arrow grid linear view icon
The College of Arts Sciences
Search

Fall 2018 Course Offerings

You are here

Fall 2018 course roster

Race and Ethnicity in the United States: Social Constructs, Real World Consequences – LSP 1105 (also SOC 1104). This course will examine race and ethnic relations between Whites, Blacks, Latinos, and Asians in the United States. The goal of this course is for students to understand how the history of race and ethnicity in the U.S. affects opportunity structures in, for example, education, employment, housing, and health. Through this course students will gain a better understanding of how race and ethnicity stratifies the lives of individuals in the U.S. Instructor: Steven Alvarado. MW 2:55 – 4:10. 3 credits.

Introduction to Latinos in U.S. History – LSP 1802 (also HIST/AMST 1802). This course seeks a fuller recounting of the U.S. history by remapping what we understand as “America”.  We will examine traditional themes in the teaching of U.S. history – Territorial expansion and empire, migration and nation building, industrialization and labor, war and revolution, and citizenship and transnationalism—but we will examine this “American experience” in a broader hemispheric context and include as actors Americanos of Spanish, Mexican, Caribbean, and Central/South American ancestries. Instructor: Maria Cristina Garcia. TR 1:25 – 2:40. 4 credits.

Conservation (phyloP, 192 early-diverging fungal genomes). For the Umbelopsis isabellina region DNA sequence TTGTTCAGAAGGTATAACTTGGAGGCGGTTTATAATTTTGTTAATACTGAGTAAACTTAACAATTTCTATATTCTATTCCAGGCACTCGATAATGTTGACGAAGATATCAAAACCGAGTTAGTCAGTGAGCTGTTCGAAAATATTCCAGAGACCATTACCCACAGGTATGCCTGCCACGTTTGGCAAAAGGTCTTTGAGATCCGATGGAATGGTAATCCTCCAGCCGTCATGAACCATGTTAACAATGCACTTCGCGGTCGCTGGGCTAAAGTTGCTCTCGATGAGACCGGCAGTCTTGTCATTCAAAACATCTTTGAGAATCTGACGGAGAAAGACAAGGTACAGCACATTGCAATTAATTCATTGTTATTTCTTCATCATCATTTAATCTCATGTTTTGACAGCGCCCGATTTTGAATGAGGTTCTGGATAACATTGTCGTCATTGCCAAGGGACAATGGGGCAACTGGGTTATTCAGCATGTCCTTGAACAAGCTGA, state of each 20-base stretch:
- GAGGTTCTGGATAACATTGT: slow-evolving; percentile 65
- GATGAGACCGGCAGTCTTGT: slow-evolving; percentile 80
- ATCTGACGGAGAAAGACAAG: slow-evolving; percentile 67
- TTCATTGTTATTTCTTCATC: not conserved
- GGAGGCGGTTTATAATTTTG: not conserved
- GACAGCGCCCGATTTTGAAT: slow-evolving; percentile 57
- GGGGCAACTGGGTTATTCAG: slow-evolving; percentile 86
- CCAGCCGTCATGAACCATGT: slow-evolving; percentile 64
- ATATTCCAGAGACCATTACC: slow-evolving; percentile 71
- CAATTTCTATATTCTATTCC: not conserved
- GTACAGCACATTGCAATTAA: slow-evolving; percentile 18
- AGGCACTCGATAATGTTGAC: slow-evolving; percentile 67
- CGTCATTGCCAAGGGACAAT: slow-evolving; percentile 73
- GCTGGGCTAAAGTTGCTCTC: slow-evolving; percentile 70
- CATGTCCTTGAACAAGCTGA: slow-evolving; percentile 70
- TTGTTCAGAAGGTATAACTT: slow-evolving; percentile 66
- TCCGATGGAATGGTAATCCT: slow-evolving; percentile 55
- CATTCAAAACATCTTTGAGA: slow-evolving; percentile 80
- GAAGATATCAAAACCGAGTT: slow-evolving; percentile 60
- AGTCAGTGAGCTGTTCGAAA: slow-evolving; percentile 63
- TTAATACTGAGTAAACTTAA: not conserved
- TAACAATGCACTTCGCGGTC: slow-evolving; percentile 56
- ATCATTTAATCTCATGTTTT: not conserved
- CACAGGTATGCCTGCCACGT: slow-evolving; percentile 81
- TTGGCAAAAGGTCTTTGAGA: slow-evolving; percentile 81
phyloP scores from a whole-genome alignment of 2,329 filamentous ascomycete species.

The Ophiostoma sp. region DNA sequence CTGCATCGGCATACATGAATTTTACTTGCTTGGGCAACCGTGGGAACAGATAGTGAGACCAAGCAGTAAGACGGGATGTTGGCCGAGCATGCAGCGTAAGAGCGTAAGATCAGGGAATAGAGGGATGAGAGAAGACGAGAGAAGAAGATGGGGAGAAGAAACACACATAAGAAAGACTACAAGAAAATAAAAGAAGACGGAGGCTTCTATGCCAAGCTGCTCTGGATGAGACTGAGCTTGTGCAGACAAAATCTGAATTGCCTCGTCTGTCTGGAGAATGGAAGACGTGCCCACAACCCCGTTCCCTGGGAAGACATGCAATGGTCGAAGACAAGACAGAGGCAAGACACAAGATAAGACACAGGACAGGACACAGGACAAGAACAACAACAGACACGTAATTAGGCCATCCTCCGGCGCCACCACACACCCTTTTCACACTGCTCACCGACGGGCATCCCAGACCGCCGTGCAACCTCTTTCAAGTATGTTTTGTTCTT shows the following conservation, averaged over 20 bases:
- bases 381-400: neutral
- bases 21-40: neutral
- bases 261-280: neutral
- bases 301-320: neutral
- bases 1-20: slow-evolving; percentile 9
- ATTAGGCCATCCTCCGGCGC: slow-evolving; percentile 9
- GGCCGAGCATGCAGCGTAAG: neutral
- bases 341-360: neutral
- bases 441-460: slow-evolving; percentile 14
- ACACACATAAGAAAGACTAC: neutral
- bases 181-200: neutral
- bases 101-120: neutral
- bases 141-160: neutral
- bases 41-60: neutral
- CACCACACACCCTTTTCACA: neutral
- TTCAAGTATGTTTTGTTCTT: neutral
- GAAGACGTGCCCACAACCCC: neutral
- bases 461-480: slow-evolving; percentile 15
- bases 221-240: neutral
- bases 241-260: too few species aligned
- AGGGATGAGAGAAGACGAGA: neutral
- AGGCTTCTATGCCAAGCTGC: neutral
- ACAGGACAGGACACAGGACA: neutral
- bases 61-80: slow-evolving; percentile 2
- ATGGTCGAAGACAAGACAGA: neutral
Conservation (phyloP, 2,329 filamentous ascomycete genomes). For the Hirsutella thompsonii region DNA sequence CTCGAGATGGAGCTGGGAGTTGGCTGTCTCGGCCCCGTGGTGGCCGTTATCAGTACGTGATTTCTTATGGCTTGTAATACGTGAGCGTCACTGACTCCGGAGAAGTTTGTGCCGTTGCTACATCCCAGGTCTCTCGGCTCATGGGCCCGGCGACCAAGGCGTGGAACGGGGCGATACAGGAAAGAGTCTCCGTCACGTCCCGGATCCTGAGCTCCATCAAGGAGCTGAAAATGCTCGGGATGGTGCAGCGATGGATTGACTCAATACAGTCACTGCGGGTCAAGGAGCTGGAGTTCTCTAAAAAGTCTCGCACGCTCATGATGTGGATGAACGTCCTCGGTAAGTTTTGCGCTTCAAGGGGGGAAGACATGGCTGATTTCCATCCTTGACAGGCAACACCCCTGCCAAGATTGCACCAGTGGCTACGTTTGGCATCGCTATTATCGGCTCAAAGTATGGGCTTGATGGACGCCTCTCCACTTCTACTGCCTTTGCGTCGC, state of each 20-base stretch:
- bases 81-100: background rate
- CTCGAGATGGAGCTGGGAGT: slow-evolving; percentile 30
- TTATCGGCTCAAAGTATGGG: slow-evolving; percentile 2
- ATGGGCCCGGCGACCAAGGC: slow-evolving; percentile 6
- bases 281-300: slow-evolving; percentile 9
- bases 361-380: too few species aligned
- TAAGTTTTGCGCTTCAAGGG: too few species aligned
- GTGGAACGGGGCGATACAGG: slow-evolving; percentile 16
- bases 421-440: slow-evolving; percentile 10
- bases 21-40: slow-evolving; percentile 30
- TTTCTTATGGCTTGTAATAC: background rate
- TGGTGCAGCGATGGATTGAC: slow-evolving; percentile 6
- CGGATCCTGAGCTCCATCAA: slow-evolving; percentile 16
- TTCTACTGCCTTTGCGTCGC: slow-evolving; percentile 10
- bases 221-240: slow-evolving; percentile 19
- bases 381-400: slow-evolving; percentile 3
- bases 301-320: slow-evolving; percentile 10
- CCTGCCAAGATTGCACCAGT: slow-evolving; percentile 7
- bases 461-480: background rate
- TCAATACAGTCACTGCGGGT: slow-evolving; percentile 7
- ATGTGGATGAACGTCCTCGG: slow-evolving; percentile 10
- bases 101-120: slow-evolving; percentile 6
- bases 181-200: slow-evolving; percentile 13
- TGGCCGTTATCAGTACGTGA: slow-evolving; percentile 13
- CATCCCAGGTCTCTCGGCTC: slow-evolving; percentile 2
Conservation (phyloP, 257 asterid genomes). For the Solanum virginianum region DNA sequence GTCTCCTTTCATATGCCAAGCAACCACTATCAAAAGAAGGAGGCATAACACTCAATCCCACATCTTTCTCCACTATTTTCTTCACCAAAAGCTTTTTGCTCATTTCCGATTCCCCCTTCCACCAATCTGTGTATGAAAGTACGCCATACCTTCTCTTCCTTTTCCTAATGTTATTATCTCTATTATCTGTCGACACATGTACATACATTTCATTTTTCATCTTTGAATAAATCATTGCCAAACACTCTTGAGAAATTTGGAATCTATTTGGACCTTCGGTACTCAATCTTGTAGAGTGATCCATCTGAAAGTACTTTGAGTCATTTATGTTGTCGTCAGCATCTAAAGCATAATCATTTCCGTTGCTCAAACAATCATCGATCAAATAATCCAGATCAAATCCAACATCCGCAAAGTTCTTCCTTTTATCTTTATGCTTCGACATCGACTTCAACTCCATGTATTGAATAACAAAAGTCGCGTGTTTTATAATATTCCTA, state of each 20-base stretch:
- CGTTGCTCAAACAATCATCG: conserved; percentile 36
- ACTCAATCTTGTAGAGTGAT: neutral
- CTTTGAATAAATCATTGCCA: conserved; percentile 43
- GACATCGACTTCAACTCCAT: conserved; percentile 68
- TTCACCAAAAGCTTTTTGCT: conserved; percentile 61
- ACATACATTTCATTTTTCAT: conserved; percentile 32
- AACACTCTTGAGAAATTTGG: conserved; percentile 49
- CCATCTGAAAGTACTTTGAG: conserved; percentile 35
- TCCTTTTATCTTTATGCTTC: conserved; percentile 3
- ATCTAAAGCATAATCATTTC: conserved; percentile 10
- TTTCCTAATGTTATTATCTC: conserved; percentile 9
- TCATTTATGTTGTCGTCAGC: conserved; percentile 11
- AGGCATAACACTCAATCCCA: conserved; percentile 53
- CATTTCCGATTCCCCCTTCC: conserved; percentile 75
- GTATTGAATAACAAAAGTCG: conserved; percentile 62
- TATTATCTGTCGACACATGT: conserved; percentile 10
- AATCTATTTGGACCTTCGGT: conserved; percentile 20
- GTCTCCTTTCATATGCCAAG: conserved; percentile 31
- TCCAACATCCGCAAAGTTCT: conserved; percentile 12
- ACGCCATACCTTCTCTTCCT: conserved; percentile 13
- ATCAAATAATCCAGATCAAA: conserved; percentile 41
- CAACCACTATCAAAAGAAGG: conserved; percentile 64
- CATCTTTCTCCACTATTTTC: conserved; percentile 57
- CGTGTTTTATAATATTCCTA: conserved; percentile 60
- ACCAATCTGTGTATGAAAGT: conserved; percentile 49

Spanish for Heritage Speakers - LSP 2020 (also SPAN 2000). A course designed to expand bilingual student's knowledge of Spanish providing them with ample opportunities to develop and improve each of the basic language skills. Prerequisite: LPS score 56 or higher, SAT II 590 or higher, CASE placement, or permission of instructor. Instructor: Mary K. Redmond.  MWF 11:15 – 12:05. 4 credits.

Sociology of Health and Ethnic Minorities - LSP 2200 (also DSOC 2200). This course is a critical introduction to the study of the sociology of health by examining the health status of ethnic minorities. The primary goal of this course is to understand the determinants in the health status as well as access and utilization of health services of Latino and other ethnic minorities in the U.S. We will cover the following areas: 1). The distribution of illness by social and demographic factors, and the social forces affecting inter-group differences; 2). ethnicity, culture, and environment as contributors to health risks, and/or protective behaviors; 3). the organization of the health system and its allocation of resources in the health services; 4). the access to and utilization of health care services by ethnic minorities. Instructor: Pilar Parra. TR 10:10 – 11:25. 3 credits.